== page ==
Gomarda Wildlife Sanctuary

Year of compilation: 2004

Site description
The Gomarda Sanctuary derives its name from the village Gomarda in Sarangarh tehsil of Raipur district. The Sanctuary is 15 km south of Sarangarh on Raigarh-Sarangarh-Saraipali state highway, which bisects the Sanctuary. The terrain is gently undulating, with numerous boulders and rocks, unfit for cultivation, and hence naturally protected. The main water source is the perennial Lath nullah (stream) and two medium sized tanks. The vegetation is typical Tropical Dry Deciduous forest with Teak Tectona grandis, Bamboo Dendrocalamus strictus, Terminalia sp. and other species. The forest was under tremendous pressure from lopping and earlier commercial clear felling and selective cutting. Since the establishment of the Sanctuary, such pressures have been reduced. Nevertheless, the vegetation needs respite from further biotic pressure.

Key biodiversity

AVIFAUNA: More than 100 bird species have been recorded (A. M. K. Bharos pers. comm. 2003). The site lies in Biome-11 and therefore, bird species representing Indo-Malayan Tropical Dry Zone are found. The main species of conservation concern is the Green Munia Amandava formosa, which is endemic to India and is decreasing in numbers due to habitat destruction and illegal trapping for trade (BirdLife International 2001, Rajat Bhargava pers. comm. 2003). Gomarda lies within the main distribution range of the Green Munia, so it could be one of the most important sites for long-term conservation of this globally threatened species. Out of the 59 species listed in Biome-11 that are found in India, 27 species have been recorded till now from this IBA site. In the nearby Sarangarh tank, wildfowl are said to be present in large numbers, but we could not get any authentic information.

OTHER KEY FAUNA: Like any typical protected area in central India, Gomarda WLS has Tiger Panthera tigris, Leopard P. pardus, Gaur Bos frontalis, Spotted Deer or Chital Axis axis, Sambar Cervus unicolor, Barking Deer Muntiacus muntjak, Nilgai Boselaphus tragocamelus, Four-horned Antelope Tetracerus quadricornis, and Wild Boar Sus scrofa. The Mouse Deer Moschiola meminna could be present, but there is no confirmed record. Jungle Cat Felis chaus, Golden Jackal Canis aureus, and Striped Hyena Hyaena hyaena are also found. There are records of Grey Wolf Canis lupus, especially in the outskirts of the Sanctuary near human habitation and in open areas. There would be many more smaller carnivores but no study has been done.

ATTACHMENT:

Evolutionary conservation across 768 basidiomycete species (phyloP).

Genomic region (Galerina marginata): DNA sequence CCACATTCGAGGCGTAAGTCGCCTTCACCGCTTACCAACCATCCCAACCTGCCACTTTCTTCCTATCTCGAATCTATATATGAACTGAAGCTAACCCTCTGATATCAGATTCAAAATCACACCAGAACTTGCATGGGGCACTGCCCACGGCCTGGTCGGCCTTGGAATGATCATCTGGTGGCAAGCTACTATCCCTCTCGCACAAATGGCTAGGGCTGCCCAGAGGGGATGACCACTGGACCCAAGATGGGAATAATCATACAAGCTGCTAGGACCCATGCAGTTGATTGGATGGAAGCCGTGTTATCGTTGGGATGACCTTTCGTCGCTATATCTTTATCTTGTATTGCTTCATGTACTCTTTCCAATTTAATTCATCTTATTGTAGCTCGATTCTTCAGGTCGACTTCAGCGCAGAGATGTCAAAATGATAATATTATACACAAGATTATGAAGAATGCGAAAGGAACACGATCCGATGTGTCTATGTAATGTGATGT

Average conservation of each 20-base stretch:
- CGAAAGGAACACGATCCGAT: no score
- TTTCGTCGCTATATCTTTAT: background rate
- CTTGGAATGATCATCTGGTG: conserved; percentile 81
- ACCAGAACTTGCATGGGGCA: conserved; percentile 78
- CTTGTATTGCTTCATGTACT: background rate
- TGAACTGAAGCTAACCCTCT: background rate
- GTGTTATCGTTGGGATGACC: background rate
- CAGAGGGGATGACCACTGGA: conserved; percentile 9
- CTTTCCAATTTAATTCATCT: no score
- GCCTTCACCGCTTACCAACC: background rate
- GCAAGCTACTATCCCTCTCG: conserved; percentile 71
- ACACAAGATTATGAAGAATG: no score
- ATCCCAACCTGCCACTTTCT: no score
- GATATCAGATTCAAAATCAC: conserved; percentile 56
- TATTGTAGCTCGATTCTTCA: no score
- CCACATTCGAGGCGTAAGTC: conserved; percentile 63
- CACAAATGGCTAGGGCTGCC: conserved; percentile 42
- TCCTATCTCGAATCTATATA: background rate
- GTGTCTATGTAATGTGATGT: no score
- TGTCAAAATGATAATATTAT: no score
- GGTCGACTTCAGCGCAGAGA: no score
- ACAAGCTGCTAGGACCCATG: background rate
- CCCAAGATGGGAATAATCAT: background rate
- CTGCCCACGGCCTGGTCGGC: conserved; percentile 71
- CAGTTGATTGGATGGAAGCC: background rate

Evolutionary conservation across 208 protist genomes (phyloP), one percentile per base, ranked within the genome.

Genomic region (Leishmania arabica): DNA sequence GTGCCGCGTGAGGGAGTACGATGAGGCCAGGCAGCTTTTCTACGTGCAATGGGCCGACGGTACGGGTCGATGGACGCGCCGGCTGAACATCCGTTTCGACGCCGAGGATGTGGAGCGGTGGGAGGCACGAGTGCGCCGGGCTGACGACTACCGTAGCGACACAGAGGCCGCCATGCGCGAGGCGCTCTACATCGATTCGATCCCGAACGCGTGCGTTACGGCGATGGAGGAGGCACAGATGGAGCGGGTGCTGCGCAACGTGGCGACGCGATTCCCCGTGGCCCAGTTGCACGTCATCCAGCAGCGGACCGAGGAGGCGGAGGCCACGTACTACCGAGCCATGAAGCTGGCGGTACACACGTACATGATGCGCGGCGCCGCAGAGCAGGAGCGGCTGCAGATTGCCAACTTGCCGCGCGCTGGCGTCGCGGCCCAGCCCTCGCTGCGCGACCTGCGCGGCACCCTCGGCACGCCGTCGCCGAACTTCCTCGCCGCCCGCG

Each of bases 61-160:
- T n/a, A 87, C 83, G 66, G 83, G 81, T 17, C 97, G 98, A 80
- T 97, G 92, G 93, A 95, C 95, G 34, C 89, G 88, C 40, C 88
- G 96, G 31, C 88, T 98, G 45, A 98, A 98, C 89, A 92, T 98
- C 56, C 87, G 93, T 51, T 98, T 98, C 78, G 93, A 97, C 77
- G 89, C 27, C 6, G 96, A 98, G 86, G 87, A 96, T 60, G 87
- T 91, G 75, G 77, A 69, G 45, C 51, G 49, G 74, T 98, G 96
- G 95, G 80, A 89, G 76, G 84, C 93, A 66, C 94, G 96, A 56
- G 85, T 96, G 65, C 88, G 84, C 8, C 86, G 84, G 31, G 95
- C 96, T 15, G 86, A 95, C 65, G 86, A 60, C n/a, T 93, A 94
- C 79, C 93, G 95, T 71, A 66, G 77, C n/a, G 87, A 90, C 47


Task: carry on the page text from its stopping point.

Pressure/threats to key biodiversity
MAIN THREATS: Human settlements; Livestock grazing; Firewood collection; Man-animal conflicts; Disturbance created by villagers, tourists and pilgrims; Forest fires.

There are about 6 villages within and 24 villages around the Sanctuary having human population of more than 7,000 and more than 10,000 cattle, which compete with wildlife to share the limited forest resources. Villagers are allowed to collect minor forest produce such as Tendu leaves, honey, fallen timber, grass, and medicinal plants. Beside this, head loads of wood are allowed ‘for personal consumption’ but most of this wood lands up in the market. Over-grazing by cattle is the main problem, and needs to be stopped, at least in some identified core areas. Villagers start fires to facilitate collection of fallen Mahua flowers, which become visible on the dark burnt ground. These fires are set during April- May, the main breeding time for ground-nesting birds such as the Red Junglefowl Gallus gallus, Painted Spurfowl Galloperdix lunulata, Grey Francolin Francolinus pondicerianus and quails (Coturnix spp., Perdicula spp.). Crop damage by ungulates is quite common, especially in forest villages. Killing of livestock by Leopard and Tiger creates resentment among the villagers most of them are very poor. Cattle kill compensation should be implemented at the earliest to minimize their antagonism. Charaching is still a problem at the periphery of the Sanctuary, which is completely surrounded by human habitation. When the animals go out in search of food, they fall into traps and snares. This problem could be minimized if free grazing by cattle is stopped, so that wild ungulates have more food inside the Sanctuary. The possibility of shifting the six forest villages should be explored. It would be good for both the wildlife and the poor villagers who live a pathetic life without medical, educational, transport and other facilities. However, this translocation should be done only with their active consent and by providing them good cultivable land and alternative livelihoods.

Key contributor: A. M. K. Bharos.

Recommended citation
BirdLife International (2022) Important Bird Areas factsheet: Gomarda Wildlife Sanctuary. Downloaded from on 18/05/2022.